Thanks for this. I could relate. :)

 
At May 27, 2011 at 4:04 PM , Anonymous kgwaite said...

Thanks so much for reading. Glad you enjoyed it.

 
At May 27, 2011 at 4:50 PM , Anonymous Mel said...

"the conversation that has been going on for centuries." I liked this imagery so much. And this story is so relatable, at least from the perspective of middle age and parenthood. If only we could tell our younger selves what was really important. Loved it!

 
At May 27, 2011 at 4:58 PM , Anonymous Kathy Kelly said...

This made me cry and now I know why I force my kids to take piano lessons even though I hated it after 10 years

 
At May 27, 2011 at 5:13 PM , Anonymous kgwaite said...

It's not supposed to make you cry! Yeah, "Squints" wants to take piano lessons, but unless we get one of those cardboard keyboards that Mom used to have, it's not happening for awhile.

 
At May 27, 2011 at 5:14 PM , Anonymous kgwaite said...

Thanks for reading, Mel! I have to say, I read your piece today and Blogger wouldn't let me comment. Loved what you had to say.

 
At May 27, 2011 at 6:28 PM , Anonymous Momfog said...

I really loved this. I gave up the piano because I wanted to play outside more. Ahem. Stupid! I do have a piano now and I do play, but there's not a day I don't wish I'd continued with the lessons. Great read!

 
At May 27, 2011 at 7:21 PM , Anonymous kgwaite said...

Thanks for reading! I'm going to get that piano someday soon.

 
At May 28, 2011 at 8:10 AM , Anonymous May said...

I looked at this prompt time and again and nothing struck me. I LOVE what you did with it. The truth in it just carries it. Once that first pregnancy came (which was two weeks after grad school!) I have not cared about career since.

 
At May 28, 2011 at 8:56 AM , Anonymous kgwaite said...

Thanks for reading, May!

 
At May 28, 2011 at 9:37 PM , Anonymous Galit Breen said...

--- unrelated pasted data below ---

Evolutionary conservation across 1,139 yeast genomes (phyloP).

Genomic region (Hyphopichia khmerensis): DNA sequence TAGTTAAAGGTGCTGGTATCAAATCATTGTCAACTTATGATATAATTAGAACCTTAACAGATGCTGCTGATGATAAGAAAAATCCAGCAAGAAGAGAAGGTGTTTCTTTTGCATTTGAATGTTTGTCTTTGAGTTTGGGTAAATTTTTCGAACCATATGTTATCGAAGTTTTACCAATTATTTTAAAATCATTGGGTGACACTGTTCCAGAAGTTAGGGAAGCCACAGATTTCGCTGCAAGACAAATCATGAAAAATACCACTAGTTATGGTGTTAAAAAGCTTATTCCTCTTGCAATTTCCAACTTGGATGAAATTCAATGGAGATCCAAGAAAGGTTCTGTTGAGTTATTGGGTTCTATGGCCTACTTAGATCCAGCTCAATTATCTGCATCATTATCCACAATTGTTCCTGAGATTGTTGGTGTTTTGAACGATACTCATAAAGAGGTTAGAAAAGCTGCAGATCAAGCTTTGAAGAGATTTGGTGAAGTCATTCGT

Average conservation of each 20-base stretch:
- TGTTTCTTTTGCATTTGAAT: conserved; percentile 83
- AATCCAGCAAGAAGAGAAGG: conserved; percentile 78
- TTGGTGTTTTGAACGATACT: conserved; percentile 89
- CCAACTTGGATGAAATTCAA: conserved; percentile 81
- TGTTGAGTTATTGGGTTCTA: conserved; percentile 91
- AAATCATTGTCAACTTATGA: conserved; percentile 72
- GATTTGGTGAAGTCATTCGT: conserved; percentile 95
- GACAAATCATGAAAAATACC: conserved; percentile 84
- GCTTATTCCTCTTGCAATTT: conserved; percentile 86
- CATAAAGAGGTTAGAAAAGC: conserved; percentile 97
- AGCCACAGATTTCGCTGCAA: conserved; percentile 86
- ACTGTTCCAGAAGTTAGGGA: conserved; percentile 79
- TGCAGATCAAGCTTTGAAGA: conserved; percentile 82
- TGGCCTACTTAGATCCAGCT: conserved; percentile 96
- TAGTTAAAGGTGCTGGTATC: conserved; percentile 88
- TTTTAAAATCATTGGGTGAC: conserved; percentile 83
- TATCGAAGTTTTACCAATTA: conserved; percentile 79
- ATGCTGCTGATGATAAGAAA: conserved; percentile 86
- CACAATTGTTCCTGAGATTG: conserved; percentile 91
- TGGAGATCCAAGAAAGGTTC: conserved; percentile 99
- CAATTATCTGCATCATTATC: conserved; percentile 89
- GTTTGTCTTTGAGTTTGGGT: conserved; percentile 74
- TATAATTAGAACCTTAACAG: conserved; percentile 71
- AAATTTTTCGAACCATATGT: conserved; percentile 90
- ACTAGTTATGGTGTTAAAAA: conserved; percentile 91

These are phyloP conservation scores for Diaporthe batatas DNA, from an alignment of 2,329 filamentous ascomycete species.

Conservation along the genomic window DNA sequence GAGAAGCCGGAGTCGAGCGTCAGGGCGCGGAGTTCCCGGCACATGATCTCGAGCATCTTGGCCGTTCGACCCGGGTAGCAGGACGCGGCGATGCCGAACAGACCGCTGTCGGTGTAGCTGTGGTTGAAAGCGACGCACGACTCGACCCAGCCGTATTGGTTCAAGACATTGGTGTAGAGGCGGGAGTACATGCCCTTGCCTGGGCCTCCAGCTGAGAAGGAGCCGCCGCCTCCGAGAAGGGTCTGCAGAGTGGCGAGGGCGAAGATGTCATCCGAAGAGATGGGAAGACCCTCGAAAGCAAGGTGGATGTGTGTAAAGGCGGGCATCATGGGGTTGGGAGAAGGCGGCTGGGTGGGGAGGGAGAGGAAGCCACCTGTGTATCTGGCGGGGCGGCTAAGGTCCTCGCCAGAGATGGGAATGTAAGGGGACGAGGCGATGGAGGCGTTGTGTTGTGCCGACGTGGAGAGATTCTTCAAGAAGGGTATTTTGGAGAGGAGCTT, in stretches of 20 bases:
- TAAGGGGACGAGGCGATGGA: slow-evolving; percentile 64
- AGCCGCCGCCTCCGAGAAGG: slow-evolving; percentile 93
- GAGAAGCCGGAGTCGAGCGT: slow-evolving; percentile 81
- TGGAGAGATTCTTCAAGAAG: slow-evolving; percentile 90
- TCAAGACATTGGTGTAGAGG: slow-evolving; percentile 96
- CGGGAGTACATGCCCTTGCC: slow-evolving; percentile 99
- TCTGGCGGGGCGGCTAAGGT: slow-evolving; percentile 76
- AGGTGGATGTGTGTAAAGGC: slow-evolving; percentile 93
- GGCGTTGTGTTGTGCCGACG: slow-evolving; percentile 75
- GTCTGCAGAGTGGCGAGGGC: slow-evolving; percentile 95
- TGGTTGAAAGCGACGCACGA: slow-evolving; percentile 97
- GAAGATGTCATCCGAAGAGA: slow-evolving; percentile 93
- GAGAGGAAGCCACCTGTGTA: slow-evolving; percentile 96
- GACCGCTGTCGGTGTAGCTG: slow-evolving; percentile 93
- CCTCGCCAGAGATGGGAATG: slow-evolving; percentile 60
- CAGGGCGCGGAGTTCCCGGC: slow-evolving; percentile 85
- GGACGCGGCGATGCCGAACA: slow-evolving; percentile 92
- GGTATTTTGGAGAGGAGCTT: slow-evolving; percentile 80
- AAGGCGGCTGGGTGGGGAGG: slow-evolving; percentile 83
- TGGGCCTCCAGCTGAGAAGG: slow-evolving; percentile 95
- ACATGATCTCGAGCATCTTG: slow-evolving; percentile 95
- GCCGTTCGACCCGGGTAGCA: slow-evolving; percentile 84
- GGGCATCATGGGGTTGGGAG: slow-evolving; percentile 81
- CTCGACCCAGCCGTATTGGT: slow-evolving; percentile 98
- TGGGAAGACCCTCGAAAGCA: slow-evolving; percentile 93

I really love this take. We think that we know so very much when we're young, don;t we?

I adore how you captured how much our perspective changes once we become mothers. It's breath-taking, isn't it?

 
At May 29, 2011 at 7:07 AM , Anonymous kgwaite said...

Thanks for reading, Galit!

 
At May 29, 2011 at 11:20 AM , Anonymous Akagaoan Labirdie said...

Very relatable. Society often forgets just how important it is to take care of your children and be there for your family. It is the foundation of everything. I really loved this.

 
At May 29, 2011 at 1:21 PM , Anonymous kgwaite said...

Thanks so much for reading.

 
At April 21, 2012 at 8:05 AM , Anonymous may said...

The push and pull. Do we ever really resolve it? In college I felt just like this...working too hard to give it all up to stay home. Then with the kids all other ambition felt so secondary. But raising daughters I want to make sure they feel all things are possible for them. But when I become a grandmother what will I hope for my grandchildren's care?! Ahhh....it never ends!

 
At April 21, 2012 at 12:28 PM , Anonymous sheri leach said...

It's so true. I can't even begin to describe the differences between what I want from life now and what I thought I wanted "then". In our youth we just can't know what is of the greatest importance ... or we would never get the opportunity to make the mistakes that get us HERE.

Great post. Loved it.

 
At April 22, 2012 at 6:42 PM , Anonymous Jennifer Worrell said...

Wow! So powerful! I miss playing, too...